# Paying back for shared costs among a group

After celebrating the new year, me and my pals wanted to split the costs of our mischief. I started wondering about the best way to toss money around, i.e. a way to systematically minimise the amount of transactions. So the problem is that everyone should pay equally, even though one or few have already payed for the bills.

The obvious worst case scenario is that for $$p$$ people out of $$n$$ that have payed for something, the other $$n-1$$ pay for their share, $$p$$ times. If a single person pays for everything, the solution is easy enough: everyone pays for their share. For 2 out of $$n$$ people my best guess is this. First we total the money spent. Then one of the two pays the other such that they only pay for their share. The others pay the first guy as previously. This can be generalised. For $$p$$ out of $$n$$ that do the spending, let's choose 1 that is the hub of all transactions. Again, let's combine the total costs of everything, and let the chosen hub equalise the loss or win of those that payed something. Finally $$n-p$$ people simply pay for their share.

Is this the optimal strategy?

In a special case, where for example the non-hub spender spent 16 € and the share is 8 €, one of the people can pay their share to the non-hub, eliminating a transaction with the hub. But any amount that doesn't exactly get the spending of a non-hub equal to the share doesn't help.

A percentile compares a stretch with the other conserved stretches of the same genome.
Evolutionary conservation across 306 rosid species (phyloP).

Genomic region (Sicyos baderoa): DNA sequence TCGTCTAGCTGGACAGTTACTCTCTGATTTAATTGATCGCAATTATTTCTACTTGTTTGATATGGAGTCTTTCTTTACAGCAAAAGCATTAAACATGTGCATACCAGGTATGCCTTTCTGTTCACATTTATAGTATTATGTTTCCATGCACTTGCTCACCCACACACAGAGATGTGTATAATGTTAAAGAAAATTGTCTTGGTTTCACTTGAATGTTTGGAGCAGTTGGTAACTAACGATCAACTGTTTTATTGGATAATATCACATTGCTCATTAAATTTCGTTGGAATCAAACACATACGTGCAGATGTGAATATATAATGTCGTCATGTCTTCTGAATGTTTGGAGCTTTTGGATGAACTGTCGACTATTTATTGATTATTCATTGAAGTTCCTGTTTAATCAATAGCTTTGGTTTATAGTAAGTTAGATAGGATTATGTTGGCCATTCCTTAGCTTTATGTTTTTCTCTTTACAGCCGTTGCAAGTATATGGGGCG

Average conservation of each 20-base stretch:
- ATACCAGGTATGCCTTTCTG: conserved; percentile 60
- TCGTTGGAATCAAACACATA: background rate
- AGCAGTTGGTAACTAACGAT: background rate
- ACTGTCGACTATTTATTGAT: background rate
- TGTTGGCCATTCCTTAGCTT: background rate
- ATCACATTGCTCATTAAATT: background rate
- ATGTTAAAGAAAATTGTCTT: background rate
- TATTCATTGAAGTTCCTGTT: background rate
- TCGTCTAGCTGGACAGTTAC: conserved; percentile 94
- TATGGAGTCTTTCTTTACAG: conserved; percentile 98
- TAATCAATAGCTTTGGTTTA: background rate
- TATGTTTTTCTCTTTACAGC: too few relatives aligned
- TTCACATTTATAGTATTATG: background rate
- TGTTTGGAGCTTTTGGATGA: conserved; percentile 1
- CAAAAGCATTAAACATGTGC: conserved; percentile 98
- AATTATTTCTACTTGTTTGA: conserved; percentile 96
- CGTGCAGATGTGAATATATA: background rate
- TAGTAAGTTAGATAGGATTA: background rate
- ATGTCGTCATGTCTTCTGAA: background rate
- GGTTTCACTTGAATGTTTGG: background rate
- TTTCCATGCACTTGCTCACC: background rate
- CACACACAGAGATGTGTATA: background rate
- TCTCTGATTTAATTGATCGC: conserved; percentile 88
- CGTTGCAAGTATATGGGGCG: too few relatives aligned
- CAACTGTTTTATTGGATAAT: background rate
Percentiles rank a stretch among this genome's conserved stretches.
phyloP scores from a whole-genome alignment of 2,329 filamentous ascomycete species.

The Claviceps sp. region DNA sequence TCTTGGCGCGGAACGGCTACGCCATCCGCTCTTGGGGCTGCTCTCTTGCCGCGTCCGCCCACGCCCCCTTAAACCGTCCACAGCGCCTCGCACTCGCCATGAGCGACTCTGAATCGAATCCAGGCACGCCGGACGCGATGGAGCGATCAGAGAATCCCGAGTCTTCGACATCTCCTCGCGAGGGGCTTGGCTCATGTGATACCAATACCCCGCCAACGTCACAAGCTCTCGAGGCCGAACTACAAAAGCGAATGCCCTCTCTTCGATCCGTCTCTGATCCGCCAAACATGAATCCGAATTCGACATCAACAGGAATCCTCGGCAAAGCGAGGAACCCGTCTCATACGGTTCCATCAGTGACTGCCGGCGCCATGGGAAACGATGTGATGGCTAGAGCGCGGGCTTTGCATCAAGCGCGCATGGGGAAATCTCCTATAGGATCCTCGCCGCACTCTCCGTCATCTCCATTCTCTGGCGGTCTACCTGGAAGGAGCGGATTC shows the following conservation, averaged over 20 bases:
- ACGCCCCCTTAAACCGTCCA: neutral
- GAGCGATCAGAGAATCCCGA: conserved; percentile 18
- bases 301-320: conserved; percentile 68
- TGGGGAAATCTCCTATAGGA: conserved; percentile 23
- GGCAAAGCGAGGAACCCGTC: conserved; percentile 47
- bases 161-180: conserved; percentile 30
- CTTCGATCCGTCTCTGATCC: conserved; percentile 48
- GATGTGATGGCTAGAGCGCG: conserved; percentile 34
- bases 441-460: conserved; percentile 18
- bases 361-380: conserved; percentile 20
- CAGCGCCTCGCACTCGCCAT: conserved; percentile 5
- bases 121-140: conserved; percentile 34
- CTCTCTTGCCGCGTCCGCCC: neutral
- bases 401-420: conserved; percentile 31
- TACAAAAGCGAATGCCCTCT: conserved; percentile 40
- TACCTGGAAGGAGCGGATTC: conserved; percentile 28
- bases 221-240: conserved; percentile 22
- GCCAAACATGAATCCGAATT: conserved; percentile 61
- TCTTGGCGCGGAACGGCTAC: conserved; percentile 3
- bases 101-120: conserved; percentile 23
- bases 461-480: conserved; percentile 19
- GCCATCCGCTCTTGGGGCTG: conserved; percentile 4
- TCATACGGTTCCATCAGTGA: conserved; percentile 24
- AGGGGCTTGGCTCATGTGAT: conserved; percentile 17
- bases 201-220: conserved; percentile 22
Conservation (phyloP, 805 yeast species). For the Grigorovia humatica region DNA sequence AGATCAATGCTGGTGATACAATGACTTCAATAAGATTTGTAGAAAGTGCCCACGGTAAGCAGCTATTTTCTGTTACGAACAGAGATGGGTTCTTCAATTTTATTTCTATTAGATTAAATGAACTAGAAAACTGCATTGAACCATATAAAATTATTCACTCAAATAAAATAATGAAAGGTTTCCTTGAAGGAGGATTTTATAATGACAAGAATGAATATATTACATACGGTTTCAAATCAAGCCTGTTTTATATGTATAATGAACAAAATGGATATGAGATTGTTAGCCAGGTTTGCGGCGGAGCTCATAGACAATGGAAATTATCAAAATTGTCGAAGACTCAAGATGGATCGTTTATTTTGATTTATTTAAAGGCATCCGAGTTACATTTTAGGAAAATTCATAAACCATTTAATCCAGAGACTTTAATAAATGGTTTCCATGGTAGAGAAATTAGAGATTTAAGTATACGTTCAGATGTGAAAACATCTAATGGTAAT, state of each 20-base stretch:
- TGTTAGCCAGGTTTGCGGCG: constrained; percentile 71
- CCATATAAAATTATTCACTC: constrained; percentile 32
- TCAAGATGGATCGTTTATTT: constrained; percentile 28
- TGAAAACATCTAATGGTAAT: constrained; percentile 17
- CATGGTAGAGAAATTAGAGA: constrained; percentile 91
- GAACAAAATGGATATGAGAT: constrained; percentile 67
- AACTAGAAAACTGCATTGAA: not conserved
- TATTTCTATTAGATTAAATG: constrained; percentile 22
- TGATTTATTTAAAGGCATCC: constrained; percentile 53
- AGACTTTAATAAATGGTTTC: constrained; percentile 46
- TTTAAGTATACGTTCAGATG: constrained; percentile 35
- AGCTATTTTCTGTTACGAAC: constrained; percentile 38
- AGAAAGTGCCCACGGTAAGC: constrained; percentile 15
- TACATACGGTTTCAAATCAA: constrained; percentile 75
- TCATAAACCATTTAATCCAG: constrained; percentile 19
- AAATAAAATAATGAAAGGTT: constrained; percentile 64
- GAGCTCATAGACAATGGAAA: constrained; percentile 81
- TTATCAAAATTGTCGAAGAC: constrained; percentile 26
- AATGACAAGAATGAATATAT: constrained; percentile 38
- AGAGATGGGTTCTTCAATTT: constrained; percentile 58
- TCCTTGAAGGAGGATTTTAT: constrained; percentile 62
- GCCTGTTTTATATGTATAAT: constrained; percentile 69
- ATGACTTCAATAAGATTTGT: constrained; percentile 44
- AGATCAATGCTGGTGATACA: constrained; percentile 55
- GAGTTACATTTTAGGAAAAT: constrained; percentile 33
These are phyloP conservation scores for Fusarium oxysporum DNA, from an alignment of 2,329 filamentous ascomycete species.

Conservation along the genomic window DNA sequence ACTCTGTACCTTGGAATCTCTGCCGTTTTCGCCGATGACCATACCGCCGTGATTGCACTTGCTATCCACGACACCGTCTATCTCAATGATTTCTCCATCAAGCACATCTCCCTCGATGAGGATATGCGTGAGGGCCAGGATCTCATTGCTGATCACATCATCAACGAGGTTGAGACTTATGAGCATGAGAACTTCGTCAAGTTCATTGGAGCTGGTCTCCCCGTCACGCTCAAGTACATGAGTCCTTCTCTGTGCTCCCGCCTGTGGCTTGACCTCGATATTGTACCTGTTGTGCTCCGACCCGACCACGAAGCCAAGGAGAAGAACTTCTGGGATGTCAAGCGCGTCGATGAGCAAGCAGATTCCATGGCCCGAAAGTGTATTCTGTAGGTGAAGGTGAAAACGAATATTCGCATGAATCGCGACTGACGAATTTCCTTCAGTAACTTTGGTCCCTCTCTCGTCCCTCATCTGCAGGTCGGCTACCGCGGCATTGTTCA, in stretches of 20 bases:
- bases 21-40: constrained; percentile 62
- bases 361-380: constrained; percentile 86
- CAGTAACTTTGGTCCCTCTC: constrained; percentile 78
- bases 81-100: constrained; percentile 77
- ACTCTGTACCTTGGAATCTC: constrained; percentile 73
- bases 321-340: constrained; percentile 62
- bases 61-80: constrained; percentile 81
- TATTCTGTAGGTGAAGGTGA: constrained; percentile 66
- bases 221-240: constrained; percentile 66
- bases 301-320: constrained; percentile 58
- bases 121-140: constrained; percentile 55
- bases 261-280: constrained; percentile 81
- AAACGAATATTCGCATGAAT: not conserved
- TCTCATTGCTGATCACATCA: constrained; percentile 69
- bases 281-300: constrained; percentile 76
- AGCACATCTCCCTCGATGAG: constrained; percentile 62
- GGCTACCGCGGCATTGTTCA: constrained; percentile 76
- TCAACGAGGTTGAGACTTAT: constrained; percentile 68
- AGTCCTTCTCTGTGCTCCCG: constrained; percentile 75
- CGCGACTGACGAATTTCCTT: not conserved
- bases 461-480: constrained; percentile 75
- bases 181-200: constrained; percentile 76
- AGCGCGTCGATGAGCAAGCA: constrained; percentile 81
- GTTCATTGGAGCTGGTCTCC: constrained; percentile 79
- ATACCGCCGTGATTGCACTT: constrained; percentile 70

I know this is neither the trickiest of questions nor one of utmost importance, but I thought someone might enjoy giving it a go. Happy New Year!

• – Mike Earnest Jan 4 at 0:35

Your question is quite confusingly worded, but I think I know what you are asking.

Each person should end up paying the proper share, and there should be as few transactions as possible - that minimizes "tossing money around".

The problem seems to be that some people have already paid the full bill at some of the establishments you visited, and now you have to even up.

Figure out the amount owed (the total of the bills divided by the number of people).

Clearly you might need one transaction for each of the $$n$$ people who aren't even. Here's a way to do that. Among the people not even there must be at least one who has paid less than their fair share. Let one of those people hand the balance owed to anyone else. Now that payer is even (all paid up). If you're still not all even, do it again.

This will take at most $$n$$ transactions, fewer if by chance someone receiving money was evened up along the way. At each stage you can look for such a coincidence and take advantage of it.

• Thanks for the answer! I edited the question slightly to confirm your interpretation of the question, sorry. But to your answer. It takes at most $n$ transactions. I reckon the hub solution I proposed also takes that amount, and now looking at it, no less should be expected beyond the special cases. But this does have the advantage of not piling the transactions onto one hub. Cheers! – Felix Jan 3 at 15:58